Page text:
The Real Virtual Light
'Virtual Light' was coined by scientist Stephen Beck to describe a form of instrumentation that produces optical sensations directly in the eye without the use of photons.
It was popularised as the title of William Gibson's 1994 novel, in which the concept of virtual light was explored more deeply from an actual usage perspective.
However, at the time, the conceprt remained just that; a concept. We did not understand nearly enough about the workings of the optic nerve and preprocessing signals to the brain, to even begin to duplicate and replace functions of the eye. We know more now, but seemingly the more we discover, the less we find we actually know. That said, the first rather primitive virtual light devices, and those which would augment data gathering for virtual light, are just beginning to take form in laboratories across the world.
Boston Retinal Implant Project
The Boston Retinal Implant Project, partially based at the V.A. Medical Center in Jamaica Plain, is one of 22 programs around the world working to restore vision to the degenerative blind. Their work: a bio-electronic implant that delivers images to the brain via a connector the width of a human hair.
n its simplest terms, the device, which is implanted behind the retina at the back of the eyeball, works as a light transmitter. Only patients who were once able to see and have partially intact optic nerve cells are eligible for the procedure. This is because the implant grafts directly onto the optic nerve, and requires the pathways that would be laid down by the brain, to process signals from a working eye, in order to function. For this reason, it is impossible to fit the device to people who are blind from birth and have it functional, because the signal pathways are not present. That is not to say it would never be possible, onlty that we would have to regrow optical pathways to be successful, and that is far beyond current medical science.
Likewise, those who suffer from glaucoma are not eligable, due to damage that the implant would suffer from the pressure.
There has been this explosion of interest in this field because basically the technology in the last 20 years has become miniaturized enough and sophisticated enough so that for the first time we can imagine building something small enough to put in the eye, said Dr. Joseph Rizzo III, who founded the project in the late 1980s and co-directs the 36-member team.
Assembling this thing is really hard, said Wyatt, whose team of MIT researchers and engineers is responsible for designing and testing the implant. It has got to be waterproof, vapor-proof and very tiny. It has got to last for 10 years or more in the eye.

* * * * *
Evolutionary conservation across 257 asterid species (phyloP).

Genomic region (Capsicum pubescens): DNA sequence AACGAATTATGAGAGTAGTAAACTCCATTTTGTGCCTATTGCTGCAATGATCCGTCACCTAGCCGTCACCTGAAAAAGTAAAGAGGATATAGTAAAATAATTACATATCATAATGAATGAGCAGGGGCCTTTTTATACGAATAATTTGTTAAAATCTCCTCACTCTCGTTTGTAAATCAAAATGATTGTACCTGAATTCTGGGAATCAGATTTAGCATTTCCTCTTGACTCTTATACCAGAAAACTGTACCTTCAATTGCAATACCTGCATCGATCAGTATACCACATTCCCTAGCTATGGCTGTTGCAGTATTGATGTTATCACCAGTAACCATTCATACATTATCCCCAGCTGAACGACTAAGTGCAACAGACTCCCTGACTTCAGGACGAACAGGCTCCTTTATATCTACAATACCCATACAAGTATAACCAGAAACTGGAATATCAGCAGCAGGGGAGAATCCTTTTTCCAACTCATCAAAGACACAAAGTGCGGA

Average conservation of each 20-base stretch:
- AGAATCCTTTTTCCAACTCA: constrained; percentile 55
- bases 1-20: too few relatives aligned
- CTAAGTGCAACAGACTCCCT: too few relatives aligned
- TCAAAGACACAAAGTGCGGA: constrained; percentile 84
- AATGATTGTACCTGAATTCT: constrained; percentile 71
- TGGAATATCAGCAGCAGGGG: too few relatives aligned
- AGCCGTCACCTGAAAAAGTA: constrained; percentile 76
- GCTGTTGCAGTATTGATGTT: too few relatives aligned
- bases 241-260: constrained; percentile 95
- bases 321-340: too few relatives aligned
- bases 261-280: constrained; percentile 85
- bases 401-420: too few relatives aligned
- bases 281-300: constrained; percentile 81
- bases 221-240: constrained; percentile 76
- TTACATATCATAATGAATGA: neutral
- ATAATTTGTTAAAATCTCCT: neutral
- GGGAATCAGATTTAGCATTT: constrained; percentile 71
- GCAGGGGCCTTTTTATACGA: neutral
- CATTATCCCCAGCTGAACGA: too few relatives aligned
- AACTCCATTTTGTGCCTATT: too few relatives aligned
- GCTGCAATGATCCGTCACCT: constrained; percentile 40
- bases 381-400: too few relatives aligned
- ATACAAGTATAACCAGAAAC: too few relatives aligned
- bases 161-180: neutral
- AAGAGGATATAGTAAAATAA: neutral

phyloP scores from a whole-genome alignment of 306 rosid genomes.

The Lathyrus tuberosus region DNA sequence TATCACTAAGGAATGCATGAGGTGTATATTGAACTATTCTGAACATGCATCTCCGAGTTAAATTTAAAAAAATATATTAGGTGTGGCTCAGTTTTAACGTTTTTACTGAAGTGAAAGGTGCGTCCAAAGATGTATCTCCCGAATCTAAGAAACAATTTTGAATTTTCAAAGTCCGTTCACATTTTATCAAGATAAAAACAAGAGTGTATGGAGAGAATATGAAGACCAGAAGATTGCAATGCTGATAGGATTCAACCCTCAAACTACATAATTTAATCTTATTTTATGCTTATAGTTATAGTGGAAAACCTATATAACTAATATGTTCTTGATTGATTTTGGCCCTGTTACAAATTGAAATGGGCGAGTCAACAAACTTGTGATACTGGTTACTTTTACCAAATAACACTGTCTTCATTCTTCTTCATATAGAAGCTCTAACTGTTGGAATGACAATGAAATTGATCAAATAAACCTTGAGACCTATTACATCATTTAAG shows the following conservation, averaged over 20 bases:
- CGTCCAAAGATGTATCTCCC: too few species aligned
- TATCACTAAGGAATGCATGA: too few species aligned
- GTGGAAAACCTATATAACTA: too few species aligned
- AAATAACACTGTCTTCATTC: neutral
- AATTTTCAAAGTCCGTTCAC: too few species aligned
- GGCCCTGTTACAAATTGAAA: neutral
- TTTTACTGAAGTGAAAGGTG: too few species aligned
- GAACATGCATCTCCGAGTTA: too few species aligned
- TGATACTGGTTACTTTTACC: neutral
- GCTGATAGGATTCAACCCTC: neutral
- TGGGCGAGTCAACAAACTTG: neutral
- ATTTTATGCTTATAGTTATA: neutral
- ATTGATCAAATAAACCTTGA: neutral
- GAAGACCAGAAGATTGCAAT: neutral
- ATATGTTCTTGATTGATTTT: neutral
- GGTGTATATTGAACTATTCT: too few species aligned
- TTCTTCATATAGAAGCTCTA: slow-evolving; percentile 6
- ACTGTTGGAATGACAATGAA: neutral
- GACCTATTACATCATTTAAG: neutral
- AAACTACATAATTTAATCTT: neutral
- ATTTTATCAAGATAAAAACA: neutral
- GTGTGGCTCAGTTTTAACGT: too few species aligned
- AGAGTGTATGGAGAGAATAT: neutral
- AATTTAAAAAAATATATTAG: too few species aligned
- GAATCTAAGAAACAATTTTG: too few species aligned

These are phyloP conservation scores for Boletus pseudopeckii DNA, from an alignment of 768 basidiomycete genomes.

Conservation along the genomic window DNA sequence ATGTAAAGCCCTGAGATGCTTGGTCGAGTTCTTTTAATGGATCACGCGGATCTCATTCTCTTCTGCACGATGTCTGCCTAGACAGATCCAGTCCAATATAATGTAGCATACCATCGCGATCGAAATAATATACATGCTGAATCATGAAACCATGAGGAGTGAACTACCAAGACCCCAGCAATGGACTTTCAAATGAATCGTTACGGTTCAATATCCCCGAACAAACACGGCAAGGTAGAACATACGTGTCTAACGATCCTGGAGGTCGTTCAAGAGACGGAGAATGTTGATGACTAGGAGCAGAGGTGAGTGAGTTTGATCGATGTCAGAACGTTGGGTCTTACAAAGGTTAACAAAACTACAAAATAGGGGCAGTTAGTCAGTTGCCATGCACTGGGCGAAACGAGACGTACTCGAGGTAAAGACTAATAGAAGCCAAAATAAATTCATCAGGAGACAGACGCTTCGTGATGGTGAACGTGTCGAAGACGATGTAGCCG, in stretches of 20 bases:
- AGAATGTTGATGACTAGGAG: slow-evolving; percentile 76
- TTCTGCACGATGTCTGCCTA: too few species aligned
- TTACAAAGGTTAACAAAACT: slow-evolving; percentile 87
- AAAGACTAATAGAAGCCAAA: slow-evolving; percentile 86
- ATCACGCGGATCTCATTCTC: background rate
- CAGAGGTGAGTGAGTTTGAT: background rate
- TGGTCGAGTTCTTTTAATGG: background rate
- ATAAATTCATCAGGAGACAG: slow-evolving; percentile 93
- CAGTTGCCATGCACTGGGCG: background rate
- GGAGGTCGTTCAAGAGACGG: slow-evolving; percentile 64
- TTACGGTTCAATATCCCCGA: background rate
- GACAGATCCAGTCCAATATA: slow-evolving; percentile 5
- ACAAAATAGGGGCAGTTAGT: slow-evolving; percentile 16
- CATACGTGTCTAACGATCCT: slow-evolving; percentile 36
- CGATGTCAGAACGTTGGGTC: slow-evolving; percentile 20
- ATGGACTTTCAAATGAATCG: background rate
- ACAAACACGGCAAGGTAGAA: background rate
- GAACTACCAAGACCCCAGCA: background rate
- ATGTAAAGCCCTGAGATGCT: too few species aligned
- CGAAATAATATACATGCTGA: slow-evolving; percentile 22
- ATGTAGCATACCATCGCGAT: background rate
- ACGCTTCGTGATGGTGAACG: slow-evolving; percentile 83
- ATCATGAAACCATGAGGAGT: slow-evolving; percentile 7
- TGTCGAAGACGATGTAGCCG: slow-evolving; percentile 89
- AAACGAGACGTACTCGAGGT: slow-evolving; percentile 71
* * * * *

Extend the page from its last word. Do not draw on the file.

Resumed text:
"We have one that sits and works now in a dish of saltwater. The one to last indefinitely should be ready sometime this summer. We expect to plant it in an animal this summer.
Saline is an ideal test for the device, because the fluid inside the eye is also very salty, and salt has a corrosive effect on non-biological materials, so the implant has to be both delicate enough to hug the sensitive cells of the back of the eyeball, and strong enough to withstand corrosion. Titanium has been chosen for its casing, to minimise corrosion on the delicate electronics inside.
Rizzo said the implant will not restore perfect vision, but will provide patients with a sense of their surroundings - to detect shapes and obstacles in their pathways. Ideally, Rizzo and his team say, patients will someday be able to recognize objects, faces and general detail.
?The thing is to significantly improve the quality of life for blind patients,? said Rizzo. ?What level of achievement that would actually be is hard to know. The idea of not having to use the white cane - to walk around, find the sidewalk, not run into a telephone pole, not walk into a car. Being able to navigate safely in an unfamiliar environment, that?s the big topic.?
One of the neat things about our implant is the whole device sits on the outside of the eye, except for a tiny strip of plastic, he said. So it doesnt invade the eyeball.
University of Illinois - Curved Optical Sensor
Traditional cameras and optical sensors have many shortcomings when compared to the organic eyeball. Artificial variants cannot cope simultaneously with a range of luminescent views, they cannot focus on differing focal lengths in the same image, and they cannot give a panoramic view like a natural eye, without distortion.
All three are decided nightmares when you are trying to use a camera lens to capture visual data about the outside world, and process it without the photons actually going through the eye. Thankfully, as of mid 2008, it looks like researchers at the University of Illinois, may have conquered the panoramic view without distortion problem.